15
15
Henry Beraud
A RARE SILVER VERGE WATCH IN THE FORM OF A FRITILLARIA CIRCA 1630
Estimate
6,0008,500
LOT SOLD. 18,750 GBP
JUMP TO LOT
15
Henry Beraud
A RARE SILVER VERGE WATCH IN THE FORM OF A FRITILLARIA CIRCA 1630
Estimate
6,0008,500
LOT SOLD. 18,750 GBP
JUMP TO LOT

Details & Cataloguing

Masterworks of Time: George Daniels, Visionary

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London

Henry Beraud
A RARE SILVER VERGE WATCH IN THE FORM OF A FRITILLARIA CIRCA 1630
Movement: gilded full plate oval, verge escapement, decoratively pierced and floral engraved pinned-on balance cock, plain flat steel balance, wheel and click set-up, fusee and gut line, round baluster pillars • movement signed Henry Beraud Fecit
Dial: silver, chapter ring engraved with Roman numerals and half-hour divisions, centre engraved with a townscape with trees beside a lake, dial edge engraved with flowers and foliage, blued steel floriate hand 
Case: silver in the form of a fritillaria flower, the covers with chequered surface of alternating polished and cross-hatched squares, bud-form pendant, shuttered winding aperture in the form of a bud
length including pendant 41mm, width 25mm
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Catalogue Note

The case of this watch is cast in the form of a Fritillaria Meleagris, also known as the Snake’s Head Fritillary, The flower has a distinctive bell-form with chequered petals. Noël Caperon, an apothecary from Orléans discovered the plant growing wild in the Loire and the plant is mentioned in letters that he wrote to the Flemish botanist Clusius in 1571 and 1572. In England, the plant was described by John Gerard in his book Herball first published in 1597. Indeed, the latter’s book has an engraving by William Rogers to the title page which depicts four male figures, one of whom is holding a Fritillaria Meleagris.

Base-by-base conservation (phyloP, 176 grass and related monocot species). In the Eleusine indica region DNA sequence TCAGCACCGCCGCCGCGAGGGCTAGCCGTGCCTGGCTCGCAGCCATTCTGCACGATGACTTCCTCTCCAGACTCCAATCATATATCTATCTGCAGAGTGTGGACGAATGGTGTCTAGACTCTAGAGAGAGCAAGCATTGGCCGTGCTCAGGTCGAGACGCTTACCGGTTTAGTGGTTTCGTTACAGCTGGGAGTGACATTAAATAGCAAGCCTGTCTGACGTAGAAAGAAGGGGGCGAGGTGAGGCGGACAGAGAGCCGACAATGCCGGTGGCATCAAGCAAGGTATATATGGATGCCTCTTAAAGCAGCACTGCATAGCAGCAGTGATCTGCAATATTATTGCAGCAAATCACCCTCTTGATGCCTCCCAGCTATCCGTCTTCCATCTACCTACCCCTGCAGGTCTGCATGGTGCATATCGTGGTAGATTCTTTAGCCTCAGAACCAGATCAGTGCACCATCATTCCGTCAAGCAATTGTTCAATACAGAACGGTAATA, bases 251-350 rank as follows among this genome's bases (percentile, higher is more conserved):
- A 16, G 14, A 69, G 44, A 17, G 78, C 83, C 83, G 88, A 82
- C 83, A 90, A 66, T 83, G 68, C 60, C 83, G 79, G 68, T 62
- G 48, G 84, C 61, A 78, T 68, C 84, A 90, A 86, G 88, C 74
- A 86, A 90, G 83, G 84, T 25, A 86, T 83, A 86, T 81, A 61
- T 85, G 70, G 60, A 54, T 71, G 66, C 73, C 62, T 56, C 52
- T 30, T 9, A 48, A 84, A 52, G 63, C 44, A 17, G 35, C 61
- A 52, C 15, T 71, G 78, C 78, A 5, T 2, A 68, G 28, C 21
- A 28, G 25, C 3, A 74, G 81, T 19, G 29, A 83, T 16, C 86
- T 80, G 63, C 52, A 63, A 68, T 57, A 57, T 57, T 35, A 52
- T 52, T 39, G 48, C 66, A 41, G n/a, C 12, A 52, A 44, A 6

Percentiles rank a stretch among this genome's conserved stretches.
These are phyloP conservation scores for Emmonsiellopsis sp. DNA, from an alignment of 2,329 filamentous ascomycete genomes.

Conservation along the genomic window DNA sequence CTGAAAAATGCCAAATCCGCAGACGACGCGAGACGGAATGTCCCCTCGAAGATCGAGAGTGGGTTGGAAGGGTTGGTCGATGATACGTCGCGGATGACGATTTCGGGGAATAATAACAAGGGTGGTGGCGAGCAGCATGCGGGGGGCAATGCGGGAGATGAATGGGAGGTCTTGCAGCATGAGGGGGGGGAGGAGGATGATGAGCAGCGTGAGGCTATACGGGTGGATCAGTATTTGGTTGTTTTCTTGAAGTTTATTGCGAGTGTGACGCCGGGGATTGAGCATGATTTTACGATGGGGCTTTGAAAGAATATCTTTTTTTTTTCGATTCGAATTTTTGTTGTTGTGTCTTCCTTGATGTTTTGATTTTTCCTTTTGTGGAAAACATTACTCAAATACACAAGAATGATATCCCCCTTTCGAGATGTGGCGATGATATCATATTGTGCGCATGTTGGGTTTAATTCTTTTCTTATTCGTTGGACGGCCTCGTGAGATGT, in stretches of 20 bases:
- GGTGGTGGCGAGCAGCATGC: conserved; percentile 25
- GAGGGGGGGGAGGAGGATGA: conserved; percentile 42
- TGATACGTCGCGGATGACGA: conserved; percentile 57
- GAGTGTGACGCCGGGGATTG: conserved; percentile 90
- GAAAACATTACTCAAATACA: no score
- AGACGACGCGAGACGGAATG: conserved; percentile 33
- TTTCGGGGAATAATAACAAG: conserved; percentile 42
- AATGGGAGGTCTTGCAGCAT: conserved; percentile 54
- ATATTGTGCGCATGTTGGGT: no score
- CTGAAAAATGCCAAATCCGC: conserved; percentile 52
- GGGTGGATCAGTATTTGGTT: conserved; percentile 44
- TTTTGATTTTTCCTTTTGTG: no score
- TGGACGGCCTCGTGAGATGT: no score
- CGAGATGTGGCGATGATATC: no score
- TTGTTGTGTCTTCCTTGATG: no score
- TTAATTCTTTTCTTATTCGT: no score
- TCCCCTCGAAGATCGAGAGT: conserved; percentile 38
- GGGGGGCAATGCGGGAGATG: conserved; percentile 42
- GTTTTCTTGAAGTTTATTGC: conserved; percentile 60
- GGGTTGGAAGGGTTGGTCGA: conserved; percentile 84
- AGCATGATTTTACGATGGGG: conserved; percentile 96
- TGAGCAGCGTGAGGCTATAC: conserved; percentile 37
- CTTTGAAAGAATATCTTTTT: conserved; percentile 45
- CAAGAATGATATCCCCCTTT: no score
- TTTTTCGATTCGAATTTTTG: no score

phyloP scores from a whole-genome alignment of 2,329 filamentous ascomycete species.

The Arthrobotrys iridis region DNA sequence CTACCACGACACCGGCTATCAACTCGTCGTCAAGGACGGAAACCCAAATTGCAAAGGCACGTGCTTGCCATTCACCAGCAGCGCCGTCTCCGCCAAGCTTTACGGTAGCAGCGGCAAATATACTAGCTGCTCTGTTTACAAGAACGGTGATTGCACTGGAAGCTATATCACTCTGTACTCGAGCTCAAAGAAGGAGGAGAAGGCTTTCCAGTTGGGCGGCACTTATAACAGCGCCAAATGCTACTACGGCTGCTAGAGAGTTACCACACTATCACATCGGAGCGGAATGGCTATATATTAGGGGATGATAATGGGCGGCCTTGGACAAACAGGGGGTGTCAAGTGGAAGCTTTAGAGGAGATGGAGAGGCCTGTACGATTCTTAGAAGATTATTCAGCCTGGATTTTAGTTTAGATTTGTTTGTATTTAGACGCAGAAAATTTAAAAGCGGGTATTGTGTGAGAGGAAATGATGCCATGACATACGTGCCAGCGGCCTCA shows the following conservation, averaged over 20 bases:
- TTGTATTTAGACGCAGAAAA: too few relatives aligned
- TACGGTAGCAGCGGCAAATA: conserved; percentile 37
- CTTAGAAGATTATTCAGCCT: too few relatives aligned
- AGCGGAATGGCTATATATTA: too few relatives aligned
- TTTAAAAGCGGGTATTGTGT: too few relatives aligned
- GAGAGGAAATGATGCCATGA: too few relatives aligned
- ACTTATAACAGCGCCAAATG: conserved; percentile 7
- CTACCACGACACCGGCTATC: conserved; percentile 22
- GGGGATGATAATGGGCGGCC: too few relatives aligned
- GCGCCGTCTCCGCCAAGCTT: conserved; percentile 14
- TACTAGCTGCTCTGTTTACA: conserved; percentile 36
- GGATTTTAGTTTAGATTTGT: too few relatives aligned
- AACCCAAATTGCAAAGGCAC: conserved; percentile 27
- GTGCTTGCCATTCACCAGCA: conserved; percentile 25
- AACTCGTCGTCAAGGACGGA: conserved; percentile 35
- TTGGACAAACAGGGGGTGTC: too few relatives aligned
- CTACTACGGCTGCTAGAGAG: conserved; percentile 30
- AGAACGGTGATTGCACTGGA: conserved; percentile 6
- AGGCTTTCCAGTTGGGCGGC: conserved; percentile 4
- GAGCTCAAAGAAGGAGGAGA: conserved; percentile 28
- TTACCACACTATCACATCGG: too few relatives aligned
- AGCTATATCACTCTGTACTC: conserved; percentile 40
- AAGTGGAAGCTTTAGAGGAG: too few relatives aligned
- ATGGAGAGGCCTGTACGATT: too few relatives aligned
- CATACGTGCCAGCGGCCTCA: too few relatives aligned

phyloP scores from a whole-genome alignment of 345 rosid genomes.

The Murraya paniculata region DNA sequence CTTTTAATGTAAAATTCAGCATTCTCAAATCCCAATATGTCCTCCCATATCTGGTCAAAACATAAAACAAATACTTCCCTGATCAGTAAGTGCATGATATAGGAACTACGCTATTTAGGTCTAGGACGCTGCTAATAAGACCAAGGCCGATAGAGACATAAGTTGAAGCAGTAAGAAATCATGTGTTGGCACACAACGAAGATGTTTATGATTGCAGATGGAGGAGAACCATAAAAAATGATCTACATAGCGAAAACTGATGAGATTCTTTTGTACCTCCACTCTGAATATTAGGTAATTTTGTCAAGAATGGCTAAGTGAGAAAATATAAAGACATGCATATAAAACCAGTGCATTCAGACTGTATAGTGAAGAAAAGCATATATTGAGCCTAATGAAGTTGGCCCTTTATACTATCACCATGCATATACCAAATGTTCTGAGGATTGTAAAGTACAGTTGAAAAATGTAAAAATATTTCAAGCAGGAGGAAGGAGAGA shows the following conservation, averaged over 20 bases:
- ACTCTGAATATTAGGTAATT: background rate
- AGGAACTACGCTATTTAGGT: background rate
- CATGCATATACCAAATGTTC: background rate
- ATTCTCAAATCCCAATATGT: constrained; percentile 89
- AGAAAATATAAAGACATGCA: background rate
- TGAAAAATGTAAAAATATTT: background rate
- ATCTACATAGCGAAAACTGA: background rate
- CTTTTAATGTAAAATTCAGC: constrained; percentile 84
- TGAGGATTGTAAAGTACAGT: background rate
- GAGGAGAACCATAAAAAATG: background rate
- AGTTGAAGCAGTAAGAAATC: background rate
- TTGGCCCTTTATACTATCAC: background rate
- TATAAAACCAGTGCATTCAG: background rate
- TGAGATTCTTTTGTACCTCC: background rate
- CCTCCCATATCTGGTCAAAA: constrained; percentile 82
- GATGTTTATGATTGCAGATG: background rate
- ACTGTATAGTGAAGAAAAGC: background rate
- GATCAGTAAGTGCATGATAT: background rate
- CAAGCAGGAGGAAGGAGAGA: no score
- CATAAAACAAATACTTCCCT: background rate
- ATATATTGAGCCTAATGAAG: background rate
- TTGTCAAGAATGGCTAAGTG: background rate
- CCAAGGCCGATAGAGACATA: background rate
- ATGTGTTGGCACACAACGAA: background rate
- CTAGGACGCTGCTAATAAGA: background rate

A very similar watch to the present piece but with movement signed by Thomas Hande, may be found in the collections of the British Museum. The case back of Hande’s watch is almost identical to the present watch and it is therefore possible that the cases were produced from the same casting. Other forms of flower or bud-form cases popular during the mid 17th century included the tulip and rose (see lot 14).  

In his book The Early Clockmakers of Great Britain (NAG Press 1981, p. 91), Brian Loomes notes that whilst Henry Beraud was never formally admitted to the Clockmakers’ Company, he was accepted by them and his own apprentice was presented to the Clockmakers’ Company in 1633. Beraud is believed to have died before 1662/63 (see op. cit).

Masterworks of Time: George Daniels, Visionary

|
London